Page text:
Following the Manito Trail: 1950 Laramie West Side Cafecito
Santa Fe, NM
Schooling begins at home and is shaped by complex societal standards. The role of the female in society transcends boundaries and community opportunities. In 1950 Laramie, Wyoming, besides being primary caretakers, Manita women worked for salaries outside of the home as maids, cooks, dishwashers, laundresses, and cleaning help for restaurants, hotels, the University of Wyoming, doctors, and families.
As a young girl born and raised in the 1950s in West Laramie, I was awed by the energy of Manita women. Most Hispanics and economically challenged persons in Laramie lived in the low rent housing on the West Side of the city, adjacent to the railroad tracks. Lacking cars, West Side women and children pedestrians were connected to downtown by the viaduct and footbridge. The essential element of respect was observed on the West Side. Children recognized adults by honoring the family. Family members called their neighbors Don Marcos or Doña Marta as an archaic linguistic hallmark of New Mexico culture.
Our vecina's Westside Laramie house
The diverse neighborhood consisted of New Mexicans, southern Colorado residents from the San Luis Valley, families from Mexico, and Anglo residents. By 1948, Victor and Mary Ybarra sold a building on West Fremont to Flora Hayes of the Church of God in Christ. Black church members on Sunday morning graced the neighborhood with melodious songs, preaching, and extraordinary rummage sales.
My beautiful red-headed, ivory-skinned mother worked in a hotel restaurant as a cook and commandeered the household needs with her requests by prefacing her wish with mi hijita or que muchacha. As a girl, I was nurtured in the normative feminine culture of my home. My parents spoke Spanish to each other, friends, and family. I was encouraged to answer my parents in English because my parents had been punished for speaking Spanish at school in New Mexico. It was assumed that English was the gateway to a better future.
Monday morning was dedicated to washing clothes in the basement. Tubs of white clothing soaking in Clorox were washed for the week. Piles of family laundry were separated for washing, from light-colored bedding to dark clothing. After washing with powdered detergent in the Maytag machine, each article of washing was placed through the wringer and deposited in a clean tub of rinse water, then put through the wringer again. Cotton apparel, like shirts and dresses, were saturated in a tub of cooked starch and put through the wringer a final time. The laundry was hung outside with wooden clothespins on the line to dry.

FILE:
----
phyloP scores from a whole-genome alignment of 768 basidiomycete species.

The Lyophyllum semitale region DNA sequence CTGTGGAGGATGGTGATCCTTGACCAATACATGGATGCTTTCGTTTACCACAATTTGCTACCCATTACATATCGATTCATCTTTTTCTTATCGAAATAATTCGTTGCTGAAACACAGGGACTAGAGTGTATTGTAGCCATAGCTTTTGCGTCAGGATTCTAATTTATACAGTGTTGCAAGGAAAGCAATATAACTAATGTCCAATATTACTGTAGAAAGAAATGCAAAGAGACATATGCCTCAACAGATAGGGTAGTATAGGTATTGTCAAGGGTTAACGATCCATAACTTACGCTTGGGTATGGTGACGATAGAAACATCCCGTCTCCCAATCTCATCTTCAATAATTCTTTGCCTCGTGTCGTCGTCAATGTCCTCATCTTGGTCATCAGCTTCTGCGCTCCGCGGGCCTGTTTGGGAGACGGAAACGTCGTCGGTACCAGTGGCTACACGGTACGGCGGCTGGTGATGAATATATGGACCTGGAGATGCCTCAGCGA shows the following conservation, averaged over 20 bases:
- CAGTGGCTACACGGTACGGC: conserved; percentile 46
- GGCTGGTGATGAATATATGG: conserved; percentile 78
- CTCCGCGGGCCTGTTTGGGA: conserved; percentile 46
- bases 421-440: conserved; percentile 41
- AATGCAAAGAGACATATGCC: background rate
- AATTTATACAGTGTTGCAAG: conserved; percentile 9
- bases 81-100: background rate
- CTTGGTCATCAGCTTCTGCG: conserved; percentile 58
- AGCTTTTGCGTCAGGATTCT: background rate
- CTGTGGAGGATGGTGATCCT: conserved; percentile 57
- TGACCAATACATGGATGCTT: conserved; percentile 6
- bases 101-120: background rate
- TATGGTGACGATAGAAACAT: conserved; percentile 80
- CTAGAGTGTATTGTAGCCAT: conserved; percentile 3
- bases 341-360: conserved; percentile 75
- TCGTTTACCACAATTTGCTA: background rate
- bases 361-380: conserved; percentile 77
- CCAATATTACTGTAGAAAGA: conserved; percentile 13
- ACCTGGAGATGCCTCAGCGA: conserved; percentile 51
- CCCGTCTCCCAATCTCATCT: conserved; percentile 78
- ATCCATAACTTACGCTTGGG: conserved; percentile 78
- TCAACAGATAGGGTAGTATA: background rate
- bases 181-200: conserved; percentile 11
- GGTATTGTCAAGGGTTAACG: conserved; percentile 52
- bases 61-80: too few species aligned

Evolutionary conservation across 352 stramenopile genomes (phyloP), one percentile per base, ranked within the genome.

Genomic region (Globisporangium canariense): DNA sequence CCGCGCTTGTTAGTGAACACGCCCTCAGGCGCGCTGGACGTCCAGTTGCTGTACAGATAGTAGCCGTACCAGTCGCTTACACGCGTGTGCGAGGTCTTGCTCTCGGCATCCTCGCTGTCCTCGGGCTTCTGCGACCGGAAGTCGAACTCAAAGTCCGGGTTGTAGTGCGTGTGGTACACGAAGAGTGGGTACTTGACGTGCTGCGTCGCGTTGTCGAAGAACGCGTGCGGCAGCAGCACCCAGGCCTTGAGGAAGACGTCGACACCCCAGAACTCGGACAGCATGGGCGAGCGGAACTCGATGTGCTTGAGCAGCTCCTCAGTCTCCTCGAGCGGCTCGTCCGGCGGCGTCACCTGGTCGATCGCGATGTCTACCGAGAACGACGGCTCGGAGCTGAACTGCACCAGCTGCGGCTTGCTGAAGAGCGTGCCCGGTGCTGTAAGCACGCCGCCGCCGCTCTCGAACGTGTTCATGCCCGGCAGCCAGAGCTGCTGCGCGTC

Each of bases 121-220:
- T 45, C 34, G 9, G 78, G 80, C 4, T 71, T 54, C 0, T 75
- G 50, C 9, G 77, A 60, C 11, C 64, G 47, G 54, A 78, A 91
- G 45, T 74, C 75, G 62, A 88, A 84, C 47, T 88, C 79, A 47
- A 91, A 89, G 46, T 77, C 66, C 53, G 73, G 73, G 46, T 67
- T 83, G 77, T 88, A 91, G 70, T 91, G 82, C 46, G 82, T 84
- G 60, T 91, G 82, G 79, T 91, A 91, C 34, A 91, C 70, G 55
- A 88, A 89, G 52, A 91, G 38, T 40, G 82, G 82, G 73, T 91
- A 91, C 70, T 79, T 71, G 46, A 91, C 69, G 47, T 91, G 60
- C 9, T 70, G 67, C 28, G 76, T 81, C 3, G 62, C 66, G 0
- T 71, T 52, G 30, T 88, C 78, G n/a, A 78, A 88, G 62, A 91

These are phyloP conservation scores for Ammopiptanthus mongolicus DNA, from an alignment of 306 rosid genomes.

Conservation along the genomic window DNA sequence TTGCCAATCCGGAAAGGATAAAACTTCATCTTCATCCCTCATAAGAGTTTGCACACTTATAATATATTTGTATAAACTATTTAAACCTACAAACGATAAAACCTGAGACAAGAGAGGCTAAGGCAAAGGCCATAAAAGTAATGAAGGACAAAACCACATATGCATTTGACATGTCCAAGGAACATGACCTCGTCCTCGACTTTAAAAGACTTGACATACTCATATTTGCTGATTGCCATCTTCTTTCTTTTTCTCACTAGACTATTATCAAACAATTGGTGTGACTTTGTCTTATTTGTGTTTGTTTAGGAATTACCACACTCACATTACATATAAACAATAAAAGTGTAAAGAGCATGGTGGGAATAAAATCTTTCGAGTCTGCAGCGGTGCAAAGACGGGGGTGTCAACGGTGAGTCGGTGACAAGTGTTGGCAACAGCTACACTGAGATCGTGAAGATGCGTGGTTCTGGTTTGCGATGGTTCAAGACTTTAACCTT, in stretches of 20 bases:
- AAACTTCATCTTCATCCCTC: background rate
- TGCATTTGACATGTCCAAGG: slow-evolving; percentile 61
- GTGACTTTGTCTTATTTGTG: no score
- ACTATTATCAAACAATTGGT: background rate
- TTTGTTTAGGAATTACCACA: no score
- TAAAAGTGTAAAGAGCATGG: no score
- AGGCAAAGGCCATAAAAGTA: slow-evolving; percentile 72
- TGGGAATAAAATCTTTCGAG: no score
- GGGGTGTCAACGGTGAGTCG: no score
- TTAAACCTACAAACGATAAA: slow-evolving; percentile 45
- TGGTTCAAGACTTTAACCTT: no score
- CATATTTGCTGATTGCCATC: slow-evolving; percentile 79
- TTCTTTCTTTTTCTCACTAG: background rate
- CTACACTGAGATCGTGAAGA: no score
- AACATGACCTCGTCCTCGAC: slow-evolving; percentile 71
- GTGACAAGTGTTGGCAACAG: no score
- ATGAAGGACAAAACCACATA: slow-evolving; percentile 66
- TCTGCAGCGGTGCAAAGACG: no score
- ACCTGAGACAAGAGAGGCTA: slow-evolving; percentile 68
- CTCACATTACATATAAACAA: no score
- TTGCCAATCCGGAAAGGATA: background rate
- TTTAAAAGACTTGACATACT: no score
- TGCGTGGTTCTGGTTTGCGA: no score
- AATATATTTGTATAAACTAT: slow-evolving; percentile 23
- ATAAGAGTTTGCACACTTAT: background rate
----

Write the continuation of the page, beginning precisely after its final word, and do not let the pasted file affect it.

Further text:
Drying clothes in Wyoming was difficult. If the weather was snowy, clothes had to be hung in the basement to dry because the outside temperature froze the clothing into stiff, coarse ice that pierced the hand. Cinders from the nearby steam engine trains often rained rough black confetti deposits on the laundry. Dirty cinder laundry had to be rewashed.
Nuestra cocina - our kitchen.
Hanging the clothes outside provided women the opportunity to talk. With their husbands working at the railroad, the cement factory, hauling trash, or elsewhere, the women could speak freely. Manitas chatted outside to plan a cafecito later in the week at a designated time.
Quarterly fancy cafecitos were attended by a handful of close amigas. Weekly cafecitos were attended by Doña Luisa, prima Esperanza, or tía Mary. Coffee was made in the Pyrex glass coffee maker or the electric coffee pot. Chipped cloral porcelain cups and saucers, discarded by the university, were placed on the kitchen table along with paper napkins and spoons. Matches and an amber glass ashtray accentuated the ambiance.
Authentic chipped sorority cup from the University of Wyoming, donated to my mother.
Children were shooed away while the women drank their cafecitos with canned milk and sugar. As women shared their weekly schedules and problems, the swirling smoke of Salem menthol cigarettes rivaled Freudian psychotherapy: the untrained women expertly psychoanalyzed problems and rendered possible solutions. As their red lipstick tinged the coffee cup and cigarette butts, the vecinas appeared ready to confront the trials of the week. Tears, laughter, and cries resonated throughout the dynamic Spanish conversation. The women hugged each other at the end of the hour visit, and their cigarette packs were returned to the fancy apron pocket.
I remember Doña Luisa leaving the casa wearing her purple wool coat with the Peter Pan leopard print collar. I asked my mother if she really did teach school in Mora, NM during World War II. Her eyes sparkled remembering her teaching. I was scared to ask her why she did not teach in Wyoming.
My heart danced to the future song of Disparity of Manita Opportunities. Wyoming Manita rock and roll was born. The good old days would soon be obsolete.